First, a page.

Low hanging fruit
We’ll be honest.
We don’t know Mammoth’s new town manager, Dan Holler, all that well yet.
He has only been here a few months, after all.
But there is a cool wind blowing through the town these days, a hint of welcome change, and we think it might have something, though certainly not everything, to do with Holler.
It’s not about Holler’s personality, character, or management style, although those all seem fine enough.
It’s something else.
We really noticed it a few weeks ago when Holler stood before a pile of various commissioners, task force members, and other semi-public hard-working Mammothites and called getting a new recreation center, a new performing arts center, and a permanent outdoor recreation center within three to five years “low hanging fruit.”
Low hanging fruit? We’ve called these facilities anything but “low hanging fruit.” In our mind, they loomed like a promised land we would never actually reach.
After listening to how these things can happen, however, we don’t think Holler’s overreaching or promising something impossible.
He backed his claims with numbers, and he has done things like this before, not least back in Douglas County, Nevada where he was instrumental in bringing the Kahle Community Recreation Center off of S.R. 50 from plan to reality.
We don’t think Holler is the problem.
We call it the “scarcity mode,” this feeling that pervades Mammoth these days. We’ve been hunkered down as a town for more than half a decade now, scarred by the recession, by the unreal boom and then horrendous fall of real estate prices, by a series of lost legal challenges of which the Mammoth Lakes Land Acquisition loss was just the latest and most expensive.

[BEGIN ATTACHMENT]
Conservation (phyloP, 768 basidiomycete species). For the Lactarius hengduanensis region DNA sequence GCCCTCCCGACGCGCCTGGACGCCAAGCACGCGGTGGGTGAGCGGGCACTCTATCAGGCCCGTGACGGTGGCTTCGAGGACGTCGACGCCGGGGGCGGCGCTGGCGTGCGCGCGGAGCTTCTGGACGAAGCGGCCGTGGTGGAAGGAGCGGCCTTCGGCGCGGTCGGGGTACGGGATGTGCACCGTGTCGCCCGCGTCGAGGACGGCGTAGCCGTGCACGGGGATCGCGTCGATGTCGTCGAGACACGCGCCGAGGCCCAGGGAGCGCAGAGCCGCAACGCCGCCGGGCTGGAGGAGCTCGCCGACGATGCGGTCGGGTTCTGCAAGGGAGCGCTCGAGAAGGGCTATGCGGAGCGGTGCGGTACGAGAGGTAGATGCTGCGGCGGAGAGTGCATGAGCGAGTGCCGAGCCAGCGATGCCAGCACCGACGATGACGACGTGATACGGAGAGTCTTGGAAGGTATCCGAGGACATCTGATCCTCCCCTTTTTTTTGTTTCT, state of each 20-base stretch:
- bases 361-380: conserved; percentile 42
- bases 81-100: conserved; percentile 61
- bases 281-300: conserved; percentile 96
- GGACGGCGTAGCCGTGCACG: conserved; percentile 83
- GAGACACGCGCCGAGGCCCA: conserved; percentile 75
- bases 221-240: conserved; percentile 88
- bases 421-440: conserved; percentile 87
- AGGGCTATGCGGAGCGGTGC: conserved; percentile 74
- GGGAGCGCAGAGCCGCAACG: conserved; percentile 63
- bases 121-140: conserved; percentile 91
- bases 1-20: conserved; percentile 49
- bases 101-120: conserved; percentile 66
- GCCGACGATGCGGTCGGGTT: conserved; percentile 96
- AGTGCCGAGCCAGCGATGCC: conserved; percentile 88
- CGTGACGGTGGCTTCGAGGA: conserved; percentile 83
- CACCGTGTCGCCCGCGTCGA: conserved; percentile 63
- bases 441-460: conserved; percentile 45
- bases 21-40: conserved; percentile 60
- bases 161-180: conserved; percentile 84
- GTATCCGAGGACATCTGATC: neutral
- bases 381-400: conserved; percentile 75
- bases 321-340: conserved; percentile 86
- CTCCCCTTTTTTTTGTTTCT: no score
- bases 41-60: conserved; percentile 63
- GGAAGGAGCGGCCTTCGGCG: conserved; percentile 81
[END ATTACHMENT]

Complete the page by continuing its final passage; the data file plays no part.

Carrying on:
Not to mention a group of flat-footed Town council members, who have just been around too long.
We have, it seems, forgotten what we can do, lost so long in what we cannot.
But Holler isn’t part of this gestalt of “can’t.”
He wasn’t here for any of it and he probably doesn’t care much about it, anyhow.
Instead, he’s fresh in from another job in another place, with no investment in our fears.
We sat down with him the other day and watched him click into Google Earth, then start moving a 15,000-square foot block of property—approximately the size of the footprint of a recreation center—around our digital town, plopping it down first right on top of the old tennis courts at the community center, then into the bell shaped parcel, then over to Mammoth Creek Park, reeling off the pros and cons of how, when, where, and why—like a kid playing with Legos.
His enthusiasm was palpable, his attention to detail sharp.
“I want to take this from talking about it to on the ground,” he said. “There is no reason we cannot. We have the resources to do this.”
And he’s absolutely right. With money specifically set aside for recreation and arts from Measures U and R, our town has a steady funding mechanism that other municipalities only dream about.
It’s time to leave the past behind and do our part in this; listen with an open, fearless mind. Let Holler prove what he says is possible can be done, yes, but the key is "let" him prove it.
We’ve been whining and complaining about not having these facilities for so long, it’s time to finalize a plan and move it forward.
Otherwise, we’ll be stuck in this rut for another decade.